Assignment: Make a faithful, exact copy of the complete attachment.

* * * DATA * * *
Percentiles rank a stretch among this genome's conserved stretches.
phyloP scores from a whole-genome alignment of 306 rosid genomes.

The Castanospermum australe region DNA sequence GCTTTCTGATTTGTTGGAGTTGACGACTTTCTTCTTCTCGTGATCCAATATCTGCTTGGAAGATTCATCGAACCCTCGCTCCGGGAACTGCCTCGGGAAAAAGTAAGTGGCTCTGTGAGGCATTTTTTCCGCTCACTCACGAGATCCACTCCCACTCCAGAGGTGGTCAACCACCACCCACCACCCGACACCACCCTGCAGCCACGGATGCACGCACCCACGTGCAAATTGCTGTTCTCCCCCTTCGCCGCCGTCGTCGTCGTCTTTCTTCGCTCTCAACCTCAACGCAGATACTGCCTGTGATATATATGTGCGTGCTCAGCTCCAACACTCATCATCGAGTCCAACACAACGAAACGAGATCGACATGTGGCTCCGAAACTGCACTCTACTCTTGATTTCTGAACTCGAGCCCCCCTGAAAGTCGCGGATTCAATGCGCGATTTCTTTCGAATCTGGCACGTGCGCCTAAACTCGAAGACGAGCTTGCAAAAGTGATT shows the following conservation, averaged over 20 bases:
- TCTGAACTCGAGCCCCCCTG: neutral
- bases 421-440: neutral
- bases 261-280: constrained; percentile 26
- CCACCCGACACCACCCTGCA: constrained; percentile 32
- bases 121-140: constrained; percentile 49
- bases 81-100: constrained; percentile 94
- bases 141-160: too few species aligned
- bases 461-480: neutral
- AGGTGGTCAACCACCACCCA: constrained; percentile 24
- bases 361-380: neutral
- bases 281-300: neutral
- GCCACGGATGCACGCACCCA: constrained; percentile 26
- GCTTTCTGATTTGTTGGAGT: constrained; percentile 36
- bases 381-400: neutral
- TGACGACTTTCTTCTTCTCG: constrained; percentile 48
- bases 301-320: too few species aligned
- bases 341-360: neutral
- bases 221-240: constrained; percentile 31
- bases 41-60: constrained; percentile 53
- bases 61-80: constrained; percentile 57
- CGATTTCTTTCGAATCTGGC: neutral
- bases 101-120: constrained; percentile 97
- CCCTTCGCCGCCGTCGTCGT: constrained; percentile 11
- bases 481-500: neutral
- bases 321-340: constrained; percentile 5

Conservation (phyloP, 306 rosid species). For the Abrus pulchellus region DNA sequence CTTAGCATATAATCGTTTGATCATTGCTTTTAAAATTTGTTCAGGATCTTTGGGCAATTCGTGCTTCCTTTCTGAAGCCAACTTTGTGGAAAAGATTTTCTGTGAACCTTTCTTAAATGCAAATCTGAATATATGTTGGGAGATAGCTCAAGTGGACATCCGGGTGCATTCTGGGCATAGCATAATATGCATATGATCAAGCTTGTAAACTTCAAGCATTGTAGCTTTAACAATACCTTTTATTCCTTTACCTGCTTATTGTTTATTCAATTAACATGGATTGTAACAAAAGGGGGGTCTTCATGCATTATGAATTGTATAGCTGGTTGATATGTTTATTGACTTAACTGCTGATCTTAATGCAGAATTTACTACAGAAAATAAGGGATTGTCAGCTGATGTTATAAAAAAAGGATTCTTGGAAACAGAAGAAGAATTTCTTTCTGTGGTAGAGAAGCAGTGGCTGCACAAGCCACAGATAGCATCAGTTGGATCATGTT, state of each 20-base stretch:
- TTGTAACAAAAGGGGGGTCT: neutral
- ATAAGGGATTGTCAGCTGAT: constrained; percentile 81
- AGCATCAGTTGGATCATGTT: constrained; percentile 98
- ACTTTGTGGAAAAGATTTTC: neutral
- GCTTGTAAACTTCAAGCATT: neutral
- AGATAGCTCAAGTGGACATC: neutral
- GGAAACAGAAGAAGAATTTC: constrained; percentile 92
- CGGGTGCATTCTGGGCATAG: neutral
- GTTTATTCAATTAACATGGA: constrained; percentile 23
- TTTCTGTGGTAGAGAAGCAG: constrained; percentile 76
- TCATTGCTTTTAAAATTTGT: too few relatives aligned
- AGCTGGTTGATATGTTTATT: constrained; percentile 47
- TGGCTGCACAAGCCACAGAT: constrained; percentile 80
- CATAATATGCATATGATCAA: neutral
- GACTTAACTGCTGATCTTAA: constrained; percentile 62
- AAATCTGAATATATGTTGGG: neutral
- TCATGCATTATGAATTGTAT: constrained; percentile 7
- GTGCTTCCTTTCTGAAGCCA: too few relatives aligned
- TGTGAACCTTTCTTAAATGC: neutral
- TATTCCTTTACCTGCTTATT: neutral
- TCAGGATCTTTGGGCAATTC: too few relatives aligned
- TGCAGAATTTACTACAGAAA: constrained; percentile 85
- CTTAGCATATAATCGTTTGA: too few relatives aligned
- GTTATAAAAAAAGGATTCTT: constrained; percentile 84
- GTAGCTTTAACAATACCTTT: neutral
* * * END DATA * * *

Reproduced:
Percentiles rank a stretch among this genome's conserved stretches.
phyloP scores from a whole-genome alignment of 306 rosid genomes.

The Castanospermum australe region DNA sequence GCTTTCTGATTTGTTGGAGTTGACGACTTTCTTCTTCTCGTGATCCAATATCTGCTTGGAAGATTCATCGAACCCTCGCTCCGGGAACTGCCTCGGGAAAAAGTAAGTGGCTCTGTGAGGCATTTTTTCCGCTCACTCACGAGATCCACTCCCACTCCAGAGGTGGTCAACCACCACCCACCACCCGACACCACCCTGCAGCCACGGATGCACGCACCCACGTGCAAATTGCTGTTCTCCCCCTTCGCCGCCGTCGTCGTCGTCTTTCTTCGCTCTCAACCTCAACGCAGATACTGCCTGTGATATATATGTGCGTGCTCAGCTCCAACACTCATCATCGAGTCCAACACAACGAAACGAGATCGACATGTGGCTCCGAAACTGCACTCTACTCTTGATTTCTGAACTCGAGCCCCCCTGAAAGTCGCGGATTCAATGCGCGATTTCTTTCGAATCTGGCACGTGCGCCTAAACTCGAAGACGAGCTTGCAAAAGTGATT shows the following conservation, averaged over 20 bases:
- TCTGAACTCGAGCCCCCCTG: neutral
- bases 421-440: neutral
- bases 261-280: constrained; percentile 26
- CCACCCGACACCACCCTGCA: constrained; percentile 32
- bases 121-140: constrained; percentile 49
- bases 81-100: constrained; percentile 94
- bases 141-160: too few species aligned
- bases 461-480: neutral
- AGGTGGTCAACCACCACCCA: constrained; percentile 24
- bases 361-380: neutral
- bases 281-300: neutral
- GCCACGGATGCACGCACCCA: constrained; percentile 26
- GCTTTCTGATTTGTTGGAGT: constrained; percentile 36
- bases 381-400: neutral
- TGACGACTTTCTTCTTCTCG: constrained; percentile 48
- bases 301-320: too few species aligned
- bases 341-360: neutral
- bases 221-240: constrained; percentile 31
- bases 41-60: constrained; percentile 53
- bases 61-80: constrained; percentile 57
- CGATTTCTTTCGAATCTGGC: neutral
- bases 101-120: constrained; percentile 97
- CCCTTCGCCGCCGTCGTCGT: constrained; percentile 11
- bases 481-500: neutral
- bases 321-340: constrained; percentile 5

Conservation (phyloP, 306 rosid species). For the Abrus pulchellus region DNA sequence CTTAGCATATAATCGTTTGATCATTGCTTTTAAAATTTGTTCAGGATCTTTGGGCAATTCGTGCTTCCTTTCTGAAGCCAACTTTGTGGAAAAGATTTTCTGTGAACCTTTCTTAAATGCAAATCTGAATATATGTTGGGAGATAGCTCAAGTGGACATCCGGGTGCATTCTGGGCATAGCATAATATGCATATGATCAAGCTTGTAAACTTCAAGCATTGTAGCTTTAACAATACCTTTTATTCCTTTACCTGCTTATTGTTTATTCAATTAACATGGATTGTAACAAAAGGGGGGTCTTCATGCATTATGAATTGTATAGCTGGTTGATATGTTTATTGACTTAACTGCTGATCTTAATGCAGAATTTACTACAGAAAATAAGGGATTGTCAGCTGATGTTATAAAAAAAGGATTCTTGGAAACAGAAGAAGAATTTCTTTCTGTGGTAGAGAAGCAGTGGCTGCACAAGCCACAGATAGCATCAGTTGGATCATGTT, state of each 20-base stretch:
- TTGTAACAAAAGGGGGGTCT: neutral
- ATAAGGGATTGTCAGCTGAT: constrained; percentile 81
- AGCATCAGTTGGATCATGTT: constrained; percentile 98
- ACTTTGTGGAAAAGATTTTC: neutral
- GCTTGTAAACTTCAAGCATT: neutral
- AGATAGCTCAAGTGGACATC: neutral
- GGAAACAGAAGAAGAATTTC: constrained; percentile 92
- CGGGTGCATTCTGGGCATAG: neutral
- GTTTATTCAATTAACATGGA: constrained; percentile 23
- TTTCTGTGGTAGAGAAGCAG: constrained; percentile 76
- TCATTGCTTTTAAAATTTGT: too few relatives aligned
- AGCTGGTTGATATGTTTATT: constrained; percentile 47
- TGGCTGCACAAGCCACAGAT: constrained; percentile 80
- CATAATATGCATATGATCAA: neutral
- GACTTAACTGCTGATCTTAA: constrained; percentile 62
- AAATCTGAATATATGTTGGG: neutral
- TCATGCATTATGAATTGTAT: constrained; percentile 7
- GTGCTTCCTTTCTGAAGCCA: too few relatives aligned
- TGTGAACCTTTCTTAAATGC: neutral
- TATTCCTTTACCTGCTTATT: neutral
- TCAGGATCTTTGGGCAATTC: too few relatives aligned
- TGCAGAATTTACTACAGAAA: constrained; percentile 85
- CTTAGCATATAATCGTTTGA: too few relatives aligned
- GTTATAAAAAAAGGATTCTT: constrained; percentile 84
- GTAGCTTTAACAATACCTTT: neutral